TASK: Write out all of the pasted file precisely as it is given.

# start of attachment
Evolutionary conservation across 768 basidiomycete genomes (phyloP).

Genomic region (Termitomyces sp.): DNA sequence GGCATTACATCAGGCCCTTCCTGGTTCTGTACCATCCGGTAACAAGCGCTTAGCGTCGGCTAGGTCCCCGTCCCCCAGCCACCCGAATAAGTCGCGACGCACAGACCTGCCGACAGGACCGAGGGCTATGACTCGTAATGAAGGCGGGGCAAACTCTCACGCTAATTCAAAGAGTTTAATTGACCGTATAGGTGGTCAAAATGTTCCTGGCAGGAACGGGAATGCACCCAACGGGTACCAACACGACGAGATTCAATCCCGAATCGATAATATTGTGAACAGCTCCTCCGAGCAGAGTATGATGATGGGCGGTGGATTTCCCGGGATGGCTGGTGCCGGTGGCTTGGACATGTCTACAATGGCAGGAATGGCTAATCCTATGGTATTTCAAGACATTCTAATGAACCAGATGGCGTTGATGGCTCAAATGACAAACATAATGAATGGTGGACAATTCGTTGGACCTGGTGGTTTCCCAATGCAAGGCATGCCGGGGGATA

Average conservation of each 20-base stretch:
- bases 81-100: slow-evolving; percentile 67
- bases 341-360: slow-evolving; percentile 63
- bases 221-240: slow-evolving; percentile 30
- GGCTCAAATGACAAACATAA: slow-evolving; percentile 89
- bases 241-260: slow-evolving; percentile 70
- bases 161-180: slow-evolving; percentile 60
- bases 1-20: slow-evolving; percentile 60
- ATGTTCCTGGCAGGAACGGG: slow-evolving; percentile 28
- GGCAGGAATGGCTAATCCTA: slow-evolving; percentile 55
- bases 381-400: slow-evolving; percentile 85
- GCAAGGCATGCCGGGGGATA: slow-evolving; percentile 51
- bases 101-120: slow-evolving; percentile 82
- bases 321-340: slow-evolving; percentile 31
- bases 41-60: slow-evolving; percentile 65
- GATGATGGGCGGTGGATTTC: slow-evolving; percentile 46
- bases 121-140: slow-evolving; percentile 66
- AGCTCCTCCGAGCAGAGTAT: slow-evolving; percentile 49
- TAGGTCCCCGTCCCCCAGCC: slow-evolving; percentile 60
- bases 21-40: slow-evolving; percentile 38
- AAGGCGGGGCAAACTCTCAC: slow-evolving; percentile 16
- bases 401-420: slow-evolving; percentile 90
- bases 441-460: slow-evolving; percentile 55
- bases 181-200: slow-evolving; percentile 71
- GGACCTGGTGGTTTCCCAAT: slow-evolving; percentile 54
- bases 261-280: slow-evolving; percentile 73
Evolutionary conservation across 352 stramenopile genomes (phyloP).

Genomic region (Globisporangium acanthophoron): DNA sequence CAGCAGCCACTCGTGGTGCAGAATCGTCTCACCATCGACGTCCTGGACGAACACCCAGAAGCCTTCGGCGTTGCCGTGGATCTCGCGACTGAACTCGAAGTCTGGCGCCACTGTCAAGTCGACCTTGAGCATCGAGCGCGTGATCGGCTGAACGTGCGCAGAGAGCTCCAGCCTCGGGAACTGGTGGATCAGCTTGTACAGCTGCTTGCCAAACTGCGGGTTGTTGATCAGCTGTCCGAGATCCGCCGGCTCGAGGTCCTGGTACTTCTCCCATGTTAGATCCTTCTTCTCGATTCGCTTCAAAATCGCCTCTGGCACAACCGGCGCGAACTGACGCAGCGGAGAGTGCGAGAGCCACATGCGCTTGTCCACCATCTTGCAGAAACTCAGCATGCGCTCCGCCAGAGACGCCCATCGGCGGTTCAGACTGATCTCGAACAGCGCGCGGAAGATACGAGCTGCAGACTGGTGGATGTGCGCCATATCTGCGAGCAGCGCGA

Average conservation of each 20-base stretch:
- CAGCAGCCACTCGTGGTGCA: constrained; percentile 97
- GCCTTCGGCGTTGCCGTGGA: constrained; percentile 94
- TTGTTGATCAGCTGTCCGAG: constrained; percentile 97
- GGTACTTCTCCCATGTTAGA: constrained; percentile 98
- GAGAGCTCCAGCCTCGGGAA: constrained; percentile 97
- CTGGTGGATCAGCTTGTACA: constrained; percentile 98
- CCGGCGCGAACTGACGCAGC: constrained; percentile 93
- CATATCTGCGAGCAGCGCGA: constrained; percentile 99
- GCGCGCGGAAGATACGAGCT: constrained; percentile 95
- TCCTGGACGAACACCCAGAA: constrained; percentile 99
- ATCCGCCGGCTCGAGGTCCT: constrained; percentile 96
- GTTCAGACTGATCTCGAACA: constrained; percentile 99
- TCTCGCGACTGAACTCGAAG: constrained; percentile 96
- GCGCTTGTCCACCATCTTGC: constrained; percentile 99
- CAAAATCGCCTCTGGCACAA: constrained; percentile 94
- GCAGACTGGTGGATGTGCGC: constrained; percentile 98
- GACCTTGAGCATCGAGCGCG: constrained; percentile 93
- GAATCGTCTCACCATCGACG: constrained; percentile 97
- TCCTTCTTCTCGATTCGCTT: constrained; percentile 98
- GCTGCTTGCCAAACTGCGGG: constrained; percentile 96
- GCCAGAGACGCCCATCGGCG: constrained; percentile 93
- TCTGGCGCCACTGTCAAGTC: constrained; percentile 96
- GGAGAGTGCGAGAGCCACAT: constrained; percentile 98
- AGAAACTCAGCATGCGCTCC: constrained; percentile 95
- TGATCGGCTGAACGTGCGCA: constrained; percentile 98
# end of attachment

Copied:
Evolutionary conservation across 768 basidiomycete genomes (phyloP).

Genomic region (Termitomyces sp.): DNA sequence GGCATTACATCAGGCCCTTCCTGGTTCTGTACCATCCGGTAACAAGCGCTTAGCGTCGGCTAGGTCCCCGTCCCCCAGCCACCCGAATAAGTCGCGACGCACAGACCTGCCGACAGGACCGAGGGCTATGACTCGTAATGAAGGCGGGGCAAACTCTCACGCTAATTCAAAGAGTTTAATTGACCGTATAGGTGGTCAAAATGTTCCTGGCAGGAACGGGAATGCACCCAACGGGTACCAACACGACGAGATTCAATCCCGAATCGATAATATTGTGAACAGCTCCTCCGAGCAGAGTATGATGATGGGCGGTGGATTTCCCGGGATGGCTGGTGCCGGTGGCTTGGACATGTCTACAATGGCAGGAATGGCTAATCCTATGGTATTTCAAGACATTCTAATGAACCAGATGGCGTTGATGGCTCAAATGACAAACATAATGAATGGTGGACAATTCGTTGGACCTGGTGGTTTCCCAATGCAAGGCATGCCGGGGGATA

Average conservation of each 20-base stretch:
- bases 81-100: slow-evolving; percentile 67
- bases 341-360: slow-evolving; percentile 63
- bases 221-240: slow-evolving; percentile 30
- GGCTCAAATGACAAACATAA: slow-evolving; percentile 89
- bases 241-260: slow-evolving; percentile 70
- bases 161-180: slow-evolving; percentile 60
- bases 1-20: slow-evolving; percentile 60
- ATGTTCCTGGCAGGAACGGG: slow-evolving; percentile 28
- GGCAGGAATGGCTAATCCTA: slow-evolving; percentile 55
- bases 381-400: slow-evolving; percentile 85
- GCAAGGCATGCCGGGGGATA: slow-evolving; percentile 51
- bases 101-120: slow-evolving; percentile 82
- bases 321-340: slow-evolving; percentile 31
- bases 41-60: slow-evolving; percentile 65
- GATGATGGGCGGTGGATTTC: slow-evolving; percentile 46
- bases 121-140: slow-evolving; percentile 66
- AGCTCCTCCGAGCAGAGTAT: slow-evolving; percentile 49
- TAGGTCCCCGTCCCCCAGCC: slow-evolving; percentile 60
- bases 21-40: slow-evolving; percentile 38
- AAGGCGGGGCAAACTCTCAC: slow-evolving; percentile 16
- bases 401-420: slow-evolving; percentile 90
- bases 441-460: slow-evolving; percentile 55
- bases 181-200: slow-evolving; percentile 71
- GGACCTGGTGGTTTCCCAAT: slow-evolving; percentile 54
- bases 261-280: slow-evolving; percentile 73
Evolutionary conservation across 352 stramenopile genomes (phyloP).

Genomic region (Globisporangium acanthophoron): DNA sequence CAGCAGCCACTCGTGGTGCAGAATCGTCTCACCATCGACGTCCTGGACGAACACCCAGAAGCCTTCGGCGTTGCCGTGGATCTCGCGACTGAACTCGAAGTCTGGCGCCACTGTCAAGTCGACCTTGAGCATCGAGCGCGTGATCGGCTGAACGTGCGCAGAGAGCTCCAGCCTCGGGAACTGGTGGATCAGCTTGTACAGCTGCTTGCCAAACTGCGGGTTGTTGATCAGCTGTCCGAGATCCGCCGGCTCGAGGTCCTGGTACTTCTCCCATGTTAGATCCTTCTTCTCGATTCGCTTCAAAATCGCCTCTGGCACAACCGGCGCGAACTGACGCAGCGGAGAGTGCGAGAGCCACATGCGCTTGTCCACCATCTTGCAGAAACTCAGCATGCGCTCCGCCAGAGACGCCCATCGGCGGTTCAGACTGATCTCGAACAGCGCGCGGAAGATACGAGCTGCAGACTGGTGGATGTGCGCCATATCTGCGAGCAGCGCGA

Average conservation of each 20-base stretch:
- CAGCAGCCACTCGTGGTGCA: constrained; percentile 97
- GCCTTCGGCGTTGCCGTGGA: constrained; percentile 94
- TTGTTGATCAGCTGTCCGAG: constrained; percentile 97
- GGTACTTCTCCCATGTTAGA: constrained; percentile 98
- GAGAGCTCCAGCCTCGGGAA: constrained; percentile 97
- CTGGTGGATCAGCTTGTACA: constrained; percentile 98
- CCGGCGCGAACTGACGCAGC: constrained; percentile 93
- CATATCTGCGAGCAGCGCGA: constrained; percentile 99
- GCGCGCGGAAGATACGAGCT: constrained; percentile 95
- TCCTGGACGAACACCCAGAA: constrained; percentile 99
- ATCCGCCGGCTCGAGGTCCT: constrained; percentile 96
- GTTCAGACTGATCTCGAACA: constrained; percentile 99
- TCTCGCGACTGAACTCGAAG: constrained; percentile 96
- GCGCTTGTCCACCATCTTGC: constrained; percentile 99
- CAAAATCGCCTCTGGCACAA: constrained; percentile 94
- GCAGACTGGTGGATGTGCGC: constrained; percentile 98
- GACCTTGAGCATCGAGCGCG: constrained; percentile 93
- GAATCGTCTCACCATCGACG: constrained; percentile 97
- TCCTTCTTCTCGATTCGCTT: constrained; percentile 98
- GCTGCTTGCCAAACTGCGGG: constrained; percentile 96
- GCCAGAGACGCCCATCGGCG: constrained; percentile 93
- TCTGGCGCCACTGTCAAGTC: constrained; percentile 96
- GGAGAGTGCGAGAGCCACAT: constrained; percentile 98
- AGAAACTCAGCATGCGCTCC: constrained; percentile 95
- TGATCGGCTGAACGTGCGCA: constrained; percentile 98